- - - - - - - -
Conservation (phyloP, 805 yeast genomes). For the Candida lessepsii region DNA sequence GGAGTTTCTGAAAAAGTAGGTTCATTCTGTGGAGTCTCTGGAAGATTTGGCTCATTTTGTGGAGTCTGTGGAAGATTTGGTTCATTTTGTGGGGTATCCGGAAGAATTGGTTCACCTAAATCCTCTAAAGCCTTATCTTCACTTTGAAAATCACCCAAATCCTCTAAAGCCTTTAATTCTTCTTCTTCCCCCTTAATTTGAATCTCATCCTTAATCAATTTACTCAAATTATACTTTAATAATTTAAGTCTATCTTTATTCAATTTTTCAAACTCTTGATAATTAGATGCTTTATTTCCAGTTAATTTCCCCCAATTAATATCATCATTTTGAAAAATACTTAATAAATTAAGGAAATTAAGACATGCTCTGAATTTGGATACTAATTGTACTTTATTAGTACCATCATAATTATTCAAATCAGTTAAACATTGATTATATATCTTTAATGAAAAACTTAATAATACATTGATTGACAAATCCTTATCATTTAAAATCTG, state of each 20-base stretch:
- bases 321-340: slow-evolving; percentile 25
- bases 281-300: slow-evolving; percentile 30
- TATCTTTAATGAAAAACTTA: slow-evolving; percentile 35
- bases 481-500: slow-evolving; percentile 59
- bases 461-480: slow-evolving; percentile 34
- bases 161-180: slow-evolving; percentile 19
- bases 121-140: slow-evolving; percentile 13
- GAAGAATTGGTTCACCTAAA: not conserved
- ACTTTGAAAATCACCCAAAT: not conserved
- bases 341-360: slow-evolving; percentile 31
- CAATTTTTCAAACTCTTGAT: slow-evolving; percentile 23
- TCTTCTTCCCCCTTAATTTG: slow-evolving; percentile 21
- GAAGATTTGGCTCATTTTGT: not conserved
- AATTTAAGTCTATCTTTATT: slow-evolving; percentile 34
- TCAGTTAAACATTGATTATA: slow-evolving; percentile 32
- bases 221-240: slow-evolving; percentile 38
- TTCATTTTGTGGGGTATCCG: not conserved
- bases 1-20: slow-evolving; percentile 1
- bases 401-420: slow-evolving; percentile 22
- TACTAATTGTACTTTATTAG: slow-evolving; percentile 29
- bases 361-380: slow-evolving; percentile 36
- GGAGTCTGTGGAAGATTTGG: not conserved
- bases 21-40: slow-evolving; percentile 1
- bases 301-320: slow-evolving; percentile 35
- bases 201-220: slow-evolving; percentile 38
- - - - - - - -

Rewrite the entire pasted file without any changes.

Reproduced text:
Conservation (phyloP, 805 yeast genomes). For the Candida lessepsii region DNA sequence GGAGTTTCTGAAAAAGTAGGTTCATTCTGTGGAGTCTCTGGAAGATTTGGCTCATTTTGTGGAGTCTGTGGAAGATTTGGTTCATTTTGTGGGGTATCCGGAAGAATTGGTTCACCTAAATCCTCTAAAGCCTTATCTTCACTTTGAAAATCACCCAAATCCTCTAAAGCCTTTAATTCTTCTTCTTCCCCCTTAATTTGAATCTCATCCTTAATCAATTTACTCAAATTATACTTTAATAATTTAAGTCTATCTTTATTCAATTTTTCAAACTCTTGATAATTAGATGCTTTATTTCCAGTTAATTTCCCCCAATTAATATCATCATTTTGAAAAATACTTAATAAATTAAGGAAATTAAGACATGCTCTGAATTTGGATACTAATTGTACTTTATTAGTACCATCATAATTATTCAAATCAGTTAAACATTGATTATATATCTTTAATGAAAAACTTAATAATACATTGATTGACAAATCCTTATCATTTAAAATCTG, state of each 20-base stretch:
- bases 321-340: slow-evolving; percentile 25
- bases 281-300: slow-evolving; percentile 30
- TATCTTTAATGAAAAACTTA: slow-evolving; percentile 35
- bases 481-500: slow-evolving; percentile 59
- bases 461-480: slow-evolving; percentile 34
- bases 161-180: slow-evolving; percentile 19
- bases 121-140: slow-evolving; percentile 13
- GAAGAATTGGTTCACCTAAA: not conserved
- ACTTTGAAAATCACCCAAAT: not conserved
- bases 341-360: slow-evolving; percentile 31
- CAATTTTTCAAACTCTTGAT: slow-evolving; percentile 23
- TCTTCTTCCCCCTTAATTTG: slow-evolving; percentile 21
- GAAGATTTGGCTCATTTTGT: not conserved
- AATTTAAGTCTATCTTTATT: slow-evolving; percentile 34
- TCAGTTAAACATTGATTATA: slow-evolving; percentile 32
- bases 221-240: slow-evolving; percentile 38
- TTCATTTTGTGGGGTATCCG: not conserved
- bases 1-20: slow-evolving; percentile 1
- bases 401-420: slow-evolving; percentile 22
- TACTAATTGTACTTTATTAG: slow-evolving; percentile 29
- bases 361-380: slow-evolving; percentile 36
- GGAGTCTGTGGAAGATTTGG: not conserved
- bases 21-40: slow-evolving; percentile 1
- bases 301-320: slow-evolving; percentile 35
- bases 201-220: slow-evolving; percentile 38